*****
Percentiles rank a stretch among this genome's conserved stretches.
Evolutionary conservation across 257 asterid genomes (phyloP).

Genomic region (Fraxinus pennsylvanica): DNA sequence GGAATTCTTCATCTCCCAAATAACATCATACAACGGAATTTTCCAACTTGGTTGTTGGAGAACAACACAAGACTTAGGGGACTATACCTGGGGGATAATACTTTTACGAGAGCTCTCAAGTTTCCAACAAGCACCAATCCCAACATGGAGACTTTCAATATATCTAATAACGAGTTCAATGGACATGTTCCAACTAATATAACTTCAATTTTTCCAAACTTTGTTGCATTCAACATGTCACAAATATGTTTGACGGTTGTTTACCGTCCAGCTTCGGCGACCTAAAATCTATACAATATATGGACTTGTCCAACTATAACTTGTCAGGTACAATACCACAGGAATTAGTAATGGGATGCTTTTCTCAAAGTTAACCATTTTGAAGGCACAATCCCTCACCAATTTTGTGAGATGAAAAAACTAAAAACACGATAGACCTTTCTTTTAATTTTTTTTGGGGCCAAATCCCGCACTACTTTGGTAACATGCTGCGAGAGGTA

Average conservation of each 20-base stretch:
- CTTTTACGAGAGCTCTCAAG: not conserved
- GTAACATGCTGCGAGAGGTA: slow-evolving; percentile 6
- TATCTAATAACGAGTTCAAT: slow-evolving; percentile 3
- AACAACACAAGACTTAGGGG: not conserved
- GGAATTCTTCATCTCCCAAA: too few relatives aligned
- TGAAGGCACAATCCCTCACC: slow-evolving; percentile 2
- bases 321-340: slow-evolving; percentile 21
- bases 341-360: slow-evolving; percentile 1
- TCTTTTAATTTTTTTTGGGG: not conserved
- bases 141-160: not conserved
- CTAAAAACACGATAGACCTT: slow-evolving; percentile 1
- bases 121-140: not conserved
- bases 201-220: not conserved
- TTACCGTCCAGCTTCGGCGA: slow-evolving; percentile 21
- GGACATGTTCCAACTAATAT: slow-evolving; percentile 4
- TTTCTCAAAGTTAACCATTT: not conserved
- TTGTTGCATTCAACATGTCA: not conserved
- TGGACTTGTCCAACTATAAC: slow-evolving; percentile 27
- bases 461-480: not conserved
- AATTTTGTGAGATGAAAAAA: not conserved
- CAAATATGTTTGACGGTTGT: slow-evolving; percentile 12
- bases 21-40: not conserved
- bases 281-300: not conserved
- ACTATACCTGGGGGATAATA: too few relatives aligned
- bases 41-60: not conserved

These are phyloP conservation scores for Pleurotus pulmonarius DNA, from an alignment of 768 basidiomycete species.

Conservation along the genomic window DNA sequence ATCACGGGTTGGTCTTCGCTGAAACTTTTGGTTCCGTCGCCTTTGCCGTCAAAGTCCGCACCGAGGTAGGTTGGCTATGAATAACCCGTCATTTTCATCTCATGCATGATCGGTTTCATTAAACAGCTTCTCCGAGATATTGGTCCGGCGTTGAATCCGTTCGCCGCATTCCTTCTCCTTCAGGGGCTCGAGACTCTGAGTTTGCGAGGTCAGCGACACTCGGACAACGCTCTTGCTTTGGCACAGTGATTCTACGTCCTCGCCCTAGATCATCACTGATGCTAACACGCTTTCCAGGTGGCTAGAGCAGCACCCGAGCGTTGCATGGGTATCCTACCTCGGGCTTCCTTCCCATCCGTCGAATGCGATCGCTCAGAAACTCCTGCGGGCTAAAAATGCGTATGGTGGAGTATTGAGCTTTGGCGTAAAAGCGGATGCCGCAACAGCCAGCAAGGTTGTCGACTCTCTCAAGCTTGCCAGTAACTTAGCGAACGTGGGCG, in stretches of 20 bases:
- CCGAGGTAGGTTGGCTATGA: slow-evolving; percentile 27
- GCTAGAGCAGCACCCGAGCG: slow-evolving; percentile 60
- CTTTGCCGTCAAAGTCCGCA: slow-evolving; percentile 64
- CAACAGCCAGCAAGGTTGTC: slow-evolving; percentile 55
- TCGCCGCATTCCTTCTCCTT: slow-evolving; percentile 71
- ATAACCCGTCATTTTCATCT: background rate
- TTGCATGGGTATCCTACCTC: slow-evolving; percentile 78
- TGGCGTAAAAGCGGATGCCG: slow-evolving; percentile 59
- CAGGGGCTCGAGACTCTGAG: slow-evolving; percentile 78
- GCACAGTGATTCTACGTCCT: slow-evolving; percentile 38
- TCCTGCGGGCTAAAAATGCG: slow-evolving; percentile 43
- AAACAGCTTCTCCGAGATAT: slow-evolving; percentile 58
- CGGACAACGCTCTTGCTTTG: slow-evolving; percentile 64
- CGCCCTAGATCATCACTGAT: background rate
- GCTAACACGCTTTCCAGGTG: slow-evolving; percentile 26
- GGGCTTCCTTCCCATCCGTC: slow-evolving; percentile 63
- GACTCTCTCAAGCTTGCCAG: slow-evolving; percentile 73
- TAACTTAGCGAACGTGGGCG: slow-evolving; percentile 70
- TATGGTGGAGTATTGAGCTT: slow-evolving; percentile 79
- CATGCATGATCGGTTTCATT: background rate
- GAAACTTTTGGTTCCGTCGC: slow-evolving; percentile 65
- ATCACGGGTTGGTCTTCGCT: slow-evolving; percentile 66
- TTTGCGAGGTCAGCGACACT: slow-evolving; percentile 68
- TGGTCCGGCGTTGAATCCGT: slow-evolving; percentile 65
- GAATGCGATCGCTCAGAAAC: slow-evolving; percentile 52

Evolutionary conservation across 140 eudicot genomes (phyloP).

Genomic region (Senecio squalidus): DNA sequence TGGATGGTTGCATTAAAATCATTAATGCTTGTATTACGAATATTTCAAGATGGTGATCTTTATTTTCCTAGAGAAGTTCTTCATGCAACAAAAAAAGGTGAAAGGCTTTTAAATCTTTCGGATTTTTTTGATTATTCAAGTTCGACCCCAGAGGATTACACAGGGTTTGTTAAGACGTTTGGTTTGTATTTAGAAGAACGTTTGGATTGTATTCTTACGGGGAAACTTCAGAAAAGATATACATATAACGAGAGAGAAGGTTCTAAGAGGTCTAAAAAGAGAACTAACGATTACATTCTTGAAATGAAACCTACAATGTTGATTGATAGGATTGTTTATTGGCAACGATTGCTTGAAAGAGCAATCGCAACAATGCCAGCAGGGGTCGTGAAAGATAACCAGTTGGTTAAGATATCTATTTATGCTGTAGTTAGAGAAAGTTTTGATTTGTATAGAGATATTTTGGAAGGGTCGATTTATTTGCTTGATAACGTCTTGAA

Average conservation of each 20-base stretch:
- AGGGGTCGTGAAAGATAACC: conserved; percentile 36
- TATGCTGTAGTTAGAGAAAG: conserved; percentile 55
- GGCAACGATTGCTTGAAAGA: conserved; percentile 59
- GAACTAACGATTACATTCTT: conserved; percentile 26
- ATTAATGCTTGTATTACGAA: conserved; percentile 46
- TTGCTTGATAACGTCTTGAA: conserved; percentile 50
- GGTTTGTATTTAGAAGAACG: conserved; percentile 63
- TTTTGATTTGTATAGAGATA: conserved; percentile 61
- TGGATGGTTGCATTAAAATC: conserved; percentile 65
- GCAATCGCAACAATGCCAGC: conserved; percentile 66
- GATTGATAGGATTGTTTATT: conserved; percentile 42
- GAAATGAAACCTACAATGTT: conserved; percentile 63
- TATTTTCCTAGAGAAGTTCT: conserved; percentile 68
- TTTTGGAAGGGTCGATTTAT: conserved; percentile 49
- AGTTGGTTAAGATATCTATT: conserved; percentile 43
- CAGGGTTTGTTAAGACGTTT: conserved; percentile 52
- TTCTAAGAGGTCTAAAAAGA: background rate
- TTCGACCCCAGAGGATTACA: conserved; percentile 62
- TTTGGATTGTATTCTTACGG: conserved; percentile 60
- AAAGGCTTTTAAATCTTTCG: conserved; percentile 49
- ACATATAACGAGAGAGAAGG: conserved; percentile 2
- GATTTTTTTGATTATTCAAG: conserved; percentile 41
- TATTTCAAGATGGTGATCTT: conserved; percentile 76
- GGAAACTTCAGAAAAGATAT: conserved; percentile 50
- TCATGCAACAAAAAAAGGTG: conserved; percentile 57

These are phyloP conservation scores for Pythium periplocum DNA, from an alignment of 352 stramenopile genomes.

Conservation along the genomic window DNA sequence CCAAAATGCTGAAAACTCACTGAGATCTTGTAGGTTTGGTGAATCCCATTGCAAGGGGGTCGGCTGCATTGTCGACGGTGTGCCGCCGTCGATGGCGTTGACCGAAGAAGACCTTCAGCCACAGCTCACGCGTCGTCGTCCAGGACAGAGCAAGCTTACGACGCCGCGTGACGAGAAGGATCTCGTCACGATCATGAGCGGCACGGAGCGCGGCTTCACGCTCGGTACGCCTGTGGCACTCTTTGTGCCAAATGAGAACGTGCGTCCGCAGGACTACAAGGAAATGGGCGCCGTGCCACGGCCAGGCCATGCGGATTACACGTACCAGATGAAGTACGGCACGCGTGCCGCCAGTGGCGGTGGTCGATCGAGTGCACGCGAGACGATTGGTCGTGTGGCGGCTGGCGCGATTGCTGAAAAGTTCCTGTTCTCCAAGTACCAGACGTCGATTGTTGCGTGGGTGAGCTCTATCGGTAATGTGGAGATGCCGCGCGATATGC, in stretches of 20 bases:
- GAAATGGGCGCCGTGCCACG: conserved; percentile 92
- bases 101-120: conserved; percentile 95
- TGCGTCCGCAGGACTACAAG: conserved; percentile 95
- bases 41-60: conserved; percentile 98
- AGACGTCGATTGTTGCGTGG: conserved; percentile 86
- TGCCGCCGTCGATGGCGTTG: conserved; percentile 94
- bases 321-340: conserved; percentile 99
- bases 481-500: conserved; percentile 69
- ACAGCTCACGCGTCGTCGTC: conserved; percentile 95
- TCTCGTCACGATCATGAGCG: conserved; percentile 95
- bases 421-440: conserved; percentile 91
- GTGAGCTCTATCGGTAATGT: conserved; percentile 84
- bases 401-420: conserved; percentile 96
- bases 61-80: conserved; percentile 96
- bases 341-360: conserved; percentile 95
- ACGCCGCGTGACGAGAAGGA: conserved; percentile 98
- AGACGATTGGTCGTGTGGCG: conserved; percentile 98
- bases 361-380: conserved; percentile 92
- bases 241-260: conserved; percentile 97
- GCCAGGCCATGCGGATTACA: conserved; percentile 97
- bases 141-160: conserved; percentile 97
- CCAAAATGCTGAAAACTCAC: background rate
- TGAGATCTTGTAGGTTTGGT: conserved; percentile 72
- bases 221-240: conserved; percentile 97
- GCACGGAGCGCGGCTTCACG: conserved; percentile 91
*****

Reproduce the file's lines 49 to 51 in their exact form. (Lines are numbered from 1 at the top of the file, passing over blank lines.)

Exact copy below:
- TAACTTAGCGAACGTGGGCG: slow-evolving; percentile 70
- TATGGTGGAGTATTGAGCTT: slow-evolving; percentile 79
- CATGCATGATCGGTTTCATT: background rate